A handful of AI products have burst on the scene over the past decade. From IBM Watson to Salesforce Einstein, some have heralded these tools as the arrival of foolproof, accessible AI for all.

But many companies still find themselves struggling to wrangle AI technology to fit their own purposes — and in some instances, decision-makers are surprised to learn they can’t access a ready-made solution for their companies’ unique needs.

For example, suppose a manufacturing company wants to use AI to understand when its custom-built machinery requires preventive maintenance. To make the initiative a reality, the company would potentially have to perform a multi-year process of gathering and cleaning data, and then using it to train an AI platform to function effectively as a custom tool.

Despite the media and vendor hype that AI has finally arrived, some companies find out the hard way that a one-size-fits-all, ready-to-go AI solution does not exist. Instead, companies must do the legwork to tailor AI tools to their requirements.

Navigating the early days of AI access

While experts have theorized about AI’s capabilities for decades, the business world has only recently acquired the computing power and data capabilities to take advantage of it on a wide scale. We’ve entered the age of AI, but we’re only in the early stages of discovering its potential.

Google Cloud’s VP of AI, Andrew Moore, put it well when calling out the hype : “AI is currently very, very stupid. It is really good at doing certain things which our brains can't handle, but it's not something we could press to do general-purpose reasoning involving things like analogies or creative thinking or jumping outside the box.”

AI has endless use cases, but AI utilization is still in its infancy, and the road to building a useful AI tool isn’t straightforward. In fact, half of AI projects fail at one in four companies, according to IDC. But if you have the necessary resources, the payoff could be worth the effort.

A formula for AI customization success

Across industries, organizations can start with a generic AI tool and form it into something niche and relevant for their own unique challenges. For example, Chase Bank could take Oracle’s AI platform and turn it into a credit card fraud prevention tool, while Nordstrom can take the same platform and develop a product recommendation engine for shoppers.

While the two enterprises may start with the same blank slate and tools, they can create solutions that deliver very different end results. But no matter what kind of solution you want to develop, you ultimately get there via the same process. Before you dive into an AI customization initiative, you absolutely need these three elements:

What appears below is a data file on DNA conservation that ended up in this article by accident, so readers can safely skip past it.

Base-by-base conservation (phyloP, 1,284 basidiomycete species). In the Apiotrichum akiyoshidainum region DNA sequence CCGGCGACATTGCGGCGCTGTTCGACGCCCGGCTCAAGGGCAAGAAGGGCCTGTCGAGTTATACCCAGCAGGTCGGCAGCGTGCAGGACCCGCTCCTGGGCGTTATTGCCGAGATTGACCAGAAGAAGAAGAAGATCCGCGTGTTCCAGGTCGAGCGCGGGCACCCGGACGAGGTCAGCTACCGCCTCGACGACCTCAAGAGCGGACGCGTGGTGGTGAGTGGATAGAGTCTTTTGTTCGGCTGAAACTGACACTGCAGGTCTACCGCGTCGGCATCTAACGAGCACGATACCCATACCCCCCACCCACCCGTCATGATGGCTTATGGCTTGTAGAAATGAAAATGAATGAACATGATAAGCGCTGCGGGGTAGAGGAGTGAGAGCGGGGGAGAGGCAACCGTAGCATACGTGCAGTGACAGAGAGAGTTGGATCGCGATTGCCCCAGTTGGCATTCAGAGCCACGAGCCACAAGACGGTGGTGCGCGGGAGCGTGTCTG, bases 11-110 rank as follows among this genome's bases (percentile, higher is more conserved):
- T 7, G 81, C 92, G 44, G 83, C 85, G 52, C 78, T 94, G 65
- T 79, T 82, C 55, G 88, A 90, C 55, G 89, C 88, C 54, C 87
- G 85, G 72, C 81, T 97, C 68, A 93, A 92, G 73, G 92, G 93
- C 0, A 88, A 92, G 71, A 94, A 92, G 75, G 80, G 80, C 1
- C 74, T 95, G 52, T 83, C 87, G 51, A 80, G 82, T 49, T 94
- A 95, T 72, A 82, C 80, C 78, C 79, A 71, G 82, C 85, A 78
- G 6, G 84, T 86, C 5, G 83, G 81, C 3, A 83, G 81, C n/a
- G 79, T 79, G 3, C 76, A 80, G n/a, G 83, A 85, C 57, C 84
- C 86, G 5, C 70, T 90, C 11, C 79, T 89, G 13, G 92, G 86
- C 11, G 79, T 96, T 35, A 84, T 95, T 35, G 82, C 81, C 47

A clear problem to solve – It can be easy to get caught up in the AI craze, and some organizations may adopt the technology just for the sake of saying they’re powered by AI. But you can’t successfully train AI into a useful tool unless you have a specific and targeted problem to solve. Before investing in AI, make sure you have a legitimate objective nailed down, and that you have the necessary buy-in from others in your organization to move the initiative along.

Clean data – AI is only as good as the quantity and quality of your data. If you don’t have enough data or if that data isn’t scrubbed free of incorrect, incomplete or duplicated information, the outputs of your AI tool won’t offer any value. For many organizations, this is the most prohibitive part of taking advantage of AI. Unstructured data makes up 80% of businesses’ data, and it will take significant maintenance to make it usable for your AI.

The right talent – The tech skills gap is real. Emerging tech like AI and IoT has left companies with thin talent pools as professionals rush to become experts in these new technologies. Thanks to high demand and low supply, the price for high-quality, full-time tech expertise is unaffordable for some organizations. But if an AI initiative is right for your team, you can access expert talent through outsourcing and working with contract IT professionals or consulting firms that can help tackle the execution.

We haven’t yet reached the point where AI like IBM’s Watson or Google Cloud’s AI Hub is packaged and ready for use in any custom scenario. It’s true that AI can transform a business of any size — but only if you know what you’re in for and have the necessary resources at your disposal.

Kevin McMahon is Executive Director, Mobile & Emerging Technologies at SPR